The “given factor” cited in the investment rules is the type of portfolio being analyzed based largely on factors first developed by Eugene Fama and Kenneth French when they both were at the University of Chicago’s Booth School of Business. These well-known factors (at least in academic circles) attempt to better measure market returns beyond the structure of the capital asset pricing model (CAPM).

  • In the original Fama-French three factors, Mkt represents the return of the total stock market.
  • SMB (Small Minus Big) is the average return on the three small portfolios minus the average return on the three big portfolios.
  • HML (High Minus Low) is the average return on the two value portfolios minus the average return on the two growth portfolios.
  • Mom is the average return on the two high prior return portfolios minus the average return on the two low prior return portfolios.
  • RMW (Robust Minus Weak) is the average return on the two robust operating profitability portfolios minus the average return on the two weak operating profitability portfolios.
  • CMA (Conservative Minus Aggressive) is the average return on the two conservative investment portfolios minus the average return on the two aggressive investment portfolios.

Dartmouth professor Kenneth French maintains data on the factors, but actually trading the factors raises serious issues of practicality.

The factors tested in the paper fail to wholly meet the standard for actual in-market implementation. The most well-known investment vehicles that use the Fama-French factors are called the DFA funds (from Dimensional Fund Advisors), which are offered through selected advisors and not directly available to the public. Ironically, these funds also discourage trading frequency, which the volatility strategy requires to some degree. Replicating the factors through stock baskets would be difficult at best. The study assumes modest trading expenses, but the scale of trading required to replicate the whole stock market, to say nothing of the capital requirements, makes these costs questionable. No provision is made for the cost of managing the strategy.

One of the more practical applications of the volatility management concept is found in the study’s appendix, which is “not intended for publication.” Here the authors look at the effectiveness of applying their strategy to 20 different country indexes, with the provision that they be members of the Organization for Economic Co-operation and Development (OECD). The average change in Sharpe ratio is 0.15 and the value is positive in 80% of cases, they report. Regrettably, no time frame is provided for the data.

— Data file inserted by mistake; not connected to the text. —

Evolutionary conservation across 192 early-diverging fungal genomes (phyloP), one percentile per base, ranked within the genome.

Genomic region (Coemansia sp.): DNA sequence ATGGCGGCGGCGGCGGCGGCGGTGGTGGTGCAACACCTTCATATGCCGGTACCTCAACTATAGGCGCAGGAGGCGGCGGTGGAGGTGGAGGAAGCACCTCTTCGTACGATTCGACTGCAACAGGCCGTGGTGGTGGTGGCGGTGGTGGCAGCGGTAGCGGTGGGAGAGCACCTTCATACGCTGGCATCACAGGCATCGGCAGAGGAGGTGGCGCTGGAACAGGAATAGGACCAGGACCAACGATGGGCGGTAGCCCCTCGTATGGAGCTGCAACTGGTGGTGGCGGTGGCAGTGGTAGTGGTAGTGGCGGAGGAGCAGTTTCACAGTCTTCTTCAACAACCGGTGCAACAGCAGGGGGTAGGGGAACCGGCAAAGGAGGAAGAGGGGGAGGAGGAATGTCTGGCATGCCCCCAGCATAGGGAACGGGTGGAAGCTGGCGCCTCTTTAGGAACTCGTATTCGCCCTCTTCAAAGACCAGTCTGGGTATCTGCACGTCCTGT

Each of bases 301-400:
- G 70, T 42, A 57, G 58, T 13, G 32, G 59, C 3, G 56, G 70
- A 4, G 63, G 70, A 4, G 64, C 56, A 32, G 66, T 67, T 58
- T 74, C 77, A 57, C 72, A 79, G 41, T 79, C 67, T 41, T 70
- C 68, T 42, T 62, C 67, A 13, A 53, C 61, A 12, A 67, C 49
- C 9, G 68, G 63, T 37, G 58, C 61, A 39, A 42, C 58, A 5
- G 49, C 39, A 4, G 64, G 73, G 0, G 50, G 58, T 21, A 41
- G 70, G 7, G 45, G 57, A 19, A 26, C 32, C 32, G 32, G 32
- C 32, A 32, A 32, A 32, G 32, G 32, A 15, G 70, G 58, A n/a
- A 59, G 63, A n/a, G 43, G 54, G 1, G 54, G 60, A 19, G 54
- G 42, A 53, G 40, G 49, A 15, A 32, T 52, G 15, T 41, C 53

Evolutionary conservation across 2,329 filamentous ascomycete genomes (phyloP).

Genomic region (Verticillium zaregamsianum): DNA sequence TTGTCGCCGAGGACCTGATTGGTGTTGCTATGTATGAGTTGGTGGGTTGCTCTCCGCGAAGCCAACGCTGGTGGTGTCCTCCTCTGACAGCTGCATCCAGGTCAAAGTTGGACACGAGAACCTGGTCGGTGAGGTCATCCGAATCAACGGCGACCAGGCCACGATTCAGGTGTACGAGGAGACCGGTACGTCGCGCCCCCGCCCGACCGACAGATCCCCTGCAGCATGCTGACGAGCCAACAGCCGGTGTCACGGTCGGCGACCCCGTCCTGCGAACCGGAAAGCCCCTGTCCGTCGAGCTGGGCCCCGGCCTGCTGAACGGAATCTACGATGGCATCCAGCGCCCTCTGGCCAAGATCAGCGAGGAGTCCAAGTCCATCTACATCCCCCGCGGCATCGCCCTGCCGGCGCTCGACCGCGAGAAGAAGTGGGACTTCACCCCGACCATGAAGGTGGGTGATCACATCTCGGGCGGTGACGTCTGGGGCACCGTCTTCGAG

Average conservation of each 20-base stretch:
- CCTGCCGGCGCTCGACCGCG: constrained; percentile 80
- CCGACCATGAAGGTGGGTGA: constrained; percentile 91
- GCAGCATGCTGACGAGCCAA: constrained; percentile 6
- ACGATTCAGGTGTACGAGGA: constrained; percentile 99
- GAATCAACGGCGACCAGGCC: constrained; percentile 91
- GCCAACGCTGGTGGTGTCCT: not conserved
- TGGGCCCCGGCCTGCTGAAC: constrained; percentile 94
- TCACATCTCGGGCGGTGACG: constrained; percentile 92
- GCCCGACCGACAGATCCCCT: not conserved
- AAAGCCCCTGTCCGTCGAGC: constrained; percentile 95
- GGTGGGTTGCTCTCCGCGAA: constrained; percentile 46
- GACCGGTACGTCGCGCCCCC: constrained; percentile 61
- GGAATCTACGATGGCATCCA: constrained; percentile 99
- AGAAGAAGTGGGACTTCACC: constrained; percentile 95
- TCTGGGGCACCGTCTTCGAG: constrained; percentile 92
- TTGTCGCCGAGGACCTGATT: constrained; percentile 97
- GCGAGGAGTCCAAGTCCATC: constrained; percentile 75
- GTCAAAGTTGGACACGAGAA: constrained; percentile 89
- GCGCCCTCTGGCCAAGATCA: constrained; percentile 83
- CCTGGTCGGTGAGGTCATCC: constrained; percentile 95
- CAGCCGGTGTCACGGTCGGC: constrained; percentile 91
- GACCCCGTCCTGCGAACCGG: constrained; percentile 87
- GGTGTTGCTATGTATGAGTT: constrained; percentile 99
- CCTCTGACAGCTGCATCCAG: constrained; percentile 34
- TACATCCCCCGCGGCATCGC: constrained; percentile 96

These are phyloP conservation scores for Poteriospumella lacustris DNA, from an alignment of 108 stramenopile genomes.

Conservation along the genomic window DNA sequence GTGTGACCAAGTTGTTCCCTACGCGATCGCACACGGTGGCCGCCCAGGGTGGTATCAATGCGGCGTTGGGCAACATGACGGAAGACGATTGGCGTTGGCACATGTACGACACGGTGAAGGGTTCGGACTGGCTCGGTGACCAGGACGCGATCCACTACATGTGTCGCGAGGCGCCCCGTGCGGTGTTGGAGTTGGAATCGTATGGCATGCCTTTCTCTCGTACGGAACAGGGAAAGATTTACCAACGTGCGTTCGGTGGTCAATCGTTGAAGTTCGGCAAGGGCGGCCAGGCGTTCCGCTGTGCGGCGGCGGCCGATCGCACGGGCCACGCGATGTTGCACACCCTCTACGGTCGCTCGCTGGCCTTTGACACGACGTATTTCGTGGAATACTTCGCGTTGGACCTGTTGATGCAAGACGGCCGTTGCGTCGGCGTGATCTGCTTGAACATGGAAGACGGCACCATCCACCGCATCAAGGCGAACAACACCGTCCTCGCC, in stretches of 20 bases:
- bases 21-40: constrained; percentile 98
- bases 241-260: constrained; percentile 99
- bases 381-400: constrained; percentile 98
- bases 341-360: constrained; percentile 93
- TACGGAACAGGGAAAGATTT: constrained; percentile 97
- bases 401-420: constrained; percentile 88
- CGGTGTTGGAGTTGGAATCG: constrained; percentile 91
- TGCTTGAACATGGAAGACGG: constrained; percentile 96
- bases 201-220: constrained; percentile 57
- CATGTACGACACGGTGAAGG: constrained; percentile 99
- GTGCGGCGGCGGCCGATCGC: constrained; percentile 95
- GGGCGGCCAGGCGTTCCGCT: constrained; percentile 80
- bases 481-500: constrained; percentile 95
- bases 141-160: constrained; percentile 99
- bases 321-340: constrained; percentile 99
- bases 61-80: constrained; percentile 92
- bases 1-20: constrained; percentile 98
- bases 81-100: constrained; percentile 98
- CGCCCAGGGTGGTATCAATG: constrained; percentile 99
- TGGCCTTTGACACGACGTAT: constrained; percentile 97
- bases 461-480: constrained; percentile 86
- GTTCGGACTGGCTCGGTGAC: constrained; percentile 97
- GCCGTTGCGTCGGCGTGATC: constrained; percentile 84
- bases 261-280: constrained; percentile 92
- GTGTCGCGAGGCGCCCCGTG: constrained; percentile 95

These questions need to be addressed before an investor puts the strategy into actual use:

  • Does the strategy work with available investment vehicles such as index mutual funds, ETFs, or individual stocks?
  • Is there a difference in its effectiveness with different indexes and asset classes?
  • What are the drawdowns?
  • Does the strategy perform consistently over shorter time periods of 5, 10, or 20 years?
  • What happens when the strategy is tested against rolling 5-, 10-, and 20-year time periods?
  • How often does the strategy trade over a typical year?
  • How will this frequency of trading affect expenses?

This is basically an academic paper written by academics for academics, quoting all of the right academic sources and using academic measures of the market. As practical investment advice, it has a lot of blanks in the data.

There is, without question, a direct correlation between volatile market conditions and nervous investors. When portfolio values gyrate violently, media coverage becomes more intense and a vicious cycle often begins to feed on itself. Commentators strive to explain away price changes and investors start to worry, and with good reason. Equity indexes have historically experienced their greatest losses during periods of high market volatility.

The results of Moreira’s and Muir’s study illustrate once again the importance of understanding market volatility’s impact on an investment portfolio. But before one implements a strategy based on simply avoiding volatility, as active managers well know, the approach needs to be tested using investment vehicles readily available to the investor and over time frames more realistic for an investment approach. Understanding historical drawdowns and how the strategy works in different market conditions helps clients not only understand the strategy, but also to stay with it for the long term.

 

Linda Ferentchak is the president of Financial Communications Associates Inc.  Ms. Ferentchak has worked in financial industry communications since 1979 and has an extensive background in investment and money-management philosophies and strategies. She is a member of the Business Marketing Association and holds the APR accreditation from the Public Relations Society of America. Her work has received numerous awards, including the American Marketing Association’s Gold Peak award. activemanagersresource.com